Mittenfest: Blue Jeans


Blue Jeans

Santa Monica Swim & Dive Club are back in denim.

See the rest of our Mittenfest coverage:
Overview of the festival with music samples
The Belle Isles interview
The Avatars interview
JUNGLEFOWL interview

Blue Jeans takes the minimalist hooks of Buddy Holly, marries it to the stomp of glam rock, and sweetens the deal with just enough indie pop to make it a super-fine hybrid of genres and eras.

Formerly known as Santa Monica Swim & Dive Club, earlier this year the group came out with its first full-length album, Songs Are Easy, under the new-ish name Blue Jeans. The group recorded it with Ann Arbor superstar Fred Thomas (Saturday Looks Good to Me, etc.), and he kept the cymbals-free album stripped down and crunchy, just like vocalist-guitarist Tim Sendra, bassist Heather Phares, and drummer David Serra intended.

Blue Jeans, we just met a band called Blue Jeans -- well, at least Phares, who answered some questions for Pulp before the group plays the final day of Mittenfest.

Q: What’s the significance of your new name? Why did you change the old name?
A: We used to be called Santa Monica Swim & Dive Club, but we got tired of typing it and/or explaining it. Also, randos from Santa Monica kept liking our Facebook page. A simpler, almost generic name seemed like a better idea. Something easy to Google.

Q: Did you come to your sound organically, or did you decide to form the band with a specific sound in mind?
A: It’s a little bit of both -- Tim wanted this project to be different from his previous bands, but working with different people and experimenting made the change organic as well. Listening to a lot of simple, direct pop like The Archies and Felt was inspirational; so were the basslines on King Tubby and Who albums. Basically, the idea was to make pop music without a lot of strings attached and maybe write some songs that people liked.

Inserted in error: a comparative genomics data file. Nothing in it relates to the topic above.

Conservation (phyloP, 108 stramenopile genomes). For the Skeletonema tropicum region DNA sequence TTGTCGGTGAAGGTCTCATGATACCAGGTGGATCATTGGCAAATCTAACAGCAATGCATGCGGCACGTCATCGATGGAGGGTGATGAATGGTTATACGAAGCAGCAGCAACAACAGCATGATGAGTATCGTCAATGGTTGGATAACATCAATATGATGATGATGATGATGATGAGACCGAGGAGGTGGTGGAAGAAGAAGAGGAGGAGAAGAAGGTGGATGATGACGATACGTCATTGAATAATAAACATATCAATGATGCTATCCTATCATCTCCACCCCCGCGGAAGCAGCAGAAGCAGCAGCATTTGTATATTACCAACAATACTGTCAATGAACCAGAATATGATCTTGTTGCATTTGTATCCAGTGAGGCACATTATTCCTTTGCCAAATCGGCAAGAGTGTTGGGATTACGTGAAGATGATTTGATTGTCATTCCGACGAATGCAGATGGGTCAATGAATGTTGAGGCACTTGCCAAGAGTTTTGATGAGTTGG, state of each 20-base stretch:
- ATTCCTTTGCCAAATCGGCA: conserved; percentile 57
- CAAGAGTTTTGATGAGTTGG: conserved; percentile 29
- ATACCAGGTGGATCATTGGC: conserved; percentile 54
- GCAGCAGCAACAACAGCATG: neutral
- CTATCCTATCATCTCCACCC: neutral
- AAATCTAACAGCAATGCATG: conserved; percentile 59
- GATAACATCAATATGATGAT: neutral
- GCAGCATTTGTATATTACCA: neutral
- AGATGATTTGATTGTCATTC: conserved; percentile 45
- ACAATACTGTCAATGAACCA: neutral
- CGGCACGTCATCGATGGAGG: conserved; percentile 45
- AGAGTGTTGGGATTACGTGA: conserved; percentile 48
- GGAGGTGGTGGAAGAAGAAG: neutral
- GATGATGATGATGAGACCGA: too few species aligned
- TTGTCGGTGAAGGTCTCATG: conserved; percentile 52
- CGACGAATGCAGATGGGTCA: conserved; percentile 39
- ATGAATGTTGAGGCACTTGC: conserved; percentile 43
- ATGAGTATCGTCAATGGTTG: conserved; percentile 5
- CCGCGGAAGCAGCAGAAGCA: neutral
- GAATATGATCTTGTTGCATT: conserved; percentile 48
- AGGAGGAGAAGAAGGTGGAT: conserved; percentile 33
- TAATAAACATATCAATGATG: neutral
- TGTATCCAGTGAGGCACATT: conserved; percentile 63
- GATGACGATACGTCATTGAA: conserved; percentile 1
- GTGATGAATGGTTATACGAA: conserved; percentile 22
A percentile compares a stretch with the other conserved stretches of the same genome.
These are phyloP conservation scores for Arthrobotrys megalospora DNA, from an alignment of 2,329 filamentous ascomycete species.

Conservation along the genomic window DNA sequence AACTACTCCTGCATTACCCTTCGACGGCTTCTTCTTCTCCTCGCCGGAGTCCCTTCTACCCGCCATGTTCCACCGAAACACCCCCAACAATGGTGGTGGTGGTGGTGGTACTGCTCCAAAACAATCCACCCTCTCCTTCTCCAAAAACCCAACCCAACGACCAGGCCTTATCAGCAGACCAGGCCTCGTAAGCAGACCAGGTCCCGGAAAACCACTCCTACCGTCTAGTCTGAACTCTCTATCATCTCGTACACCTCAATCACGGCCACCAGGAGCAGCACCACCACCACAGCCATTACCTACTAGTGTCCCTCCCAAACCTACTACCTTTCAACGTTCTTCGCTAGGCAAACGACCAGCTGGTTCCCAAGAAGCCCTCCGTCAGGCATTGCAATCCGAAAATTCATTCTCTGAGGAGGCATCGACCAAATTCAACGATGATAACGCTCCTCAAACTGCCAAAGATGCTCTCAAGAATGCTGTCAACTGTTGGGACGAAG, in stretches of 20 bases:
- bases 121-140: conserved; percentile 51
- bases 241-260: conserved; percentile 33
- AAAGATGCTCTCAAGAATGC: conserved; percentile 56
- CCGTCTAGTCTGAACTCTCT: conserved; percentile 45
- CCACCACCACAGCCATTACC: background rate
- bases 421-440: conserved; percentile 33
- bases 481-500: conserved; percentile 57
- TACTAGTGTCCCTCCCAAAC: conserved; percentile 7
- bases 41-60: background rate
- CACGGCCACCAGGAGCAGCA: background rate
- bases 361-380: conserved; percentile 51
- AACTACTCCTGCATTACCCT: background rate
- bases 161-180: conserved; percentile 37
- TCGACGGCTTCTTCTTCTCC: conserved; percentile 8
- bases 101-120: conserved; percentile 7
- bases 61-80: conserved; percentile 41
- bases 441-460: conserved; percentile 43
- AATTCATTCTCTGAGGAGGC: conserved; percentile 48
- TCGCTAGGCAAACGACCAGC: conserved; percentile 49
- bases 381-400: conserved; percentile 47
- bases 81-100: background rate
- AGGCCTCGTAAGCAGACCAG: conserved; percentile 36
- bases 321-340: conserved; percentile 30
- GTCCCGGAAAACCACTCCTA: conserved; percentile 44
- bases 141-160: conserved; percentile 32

Q: What’s one thing that would surprise a listener of your band -- either an influence we don't hear in your songs, or something outside music that informs the band's sound?
A: We love a lot of classic heavy metal and hard rock! Black Sabbath and Thin Lizzy were just as important as Buddy Holly and The Go-Betweens in our musical development.

Q: The album “Songs Are Easy” came out in June of 2016. Are you working on recording any new stuff?
A: We’re almost finished with our second album. We've been working again with Fred Thomas at Backseat Studios and it's going really well. The record is a little darker and more complicated, less summer and more autumn. We'll be playing a bunch of songs from it on New Year's Eve in case anyone wants a preview.

Q: Mittenfest is a benefit for 826michigan, an organization that works with young people on writing and creative skills. Were there any organizations or mentors early in your music/creative/professional career that encouraged or influenced you?
A: Fred Thomas has played a large role in the band's development from the very beginning, when it was just Tim making hissy demos on his broken 4-track. He's been supportive every step of the way, always gives us advice when we need it, plays on all our records, and basically has helped us grow into the band we are today. His experience as a musician and with the recording process isn't something he hides away; he shares his skills and positivity with as many people as he can, whenever he can.


Liz Grapentine is a desk clerk at AADL. An Oakland University graduate with a major in Music Education and a minor in English, Liz enjoys the arts in every form. Liz is also a true Ann Arbor townie and a proud patron of the library since 1995.


Mittenfest XI takes place December 29-31 at Bona Sera, 200 W Michigan Ave, Ypsilanti, MI, 48197. Music starts at 8:00pm every evening. $10 cover benefits 826michigan. Blue Jeans will play Saturday, December 31 at 9:30pm.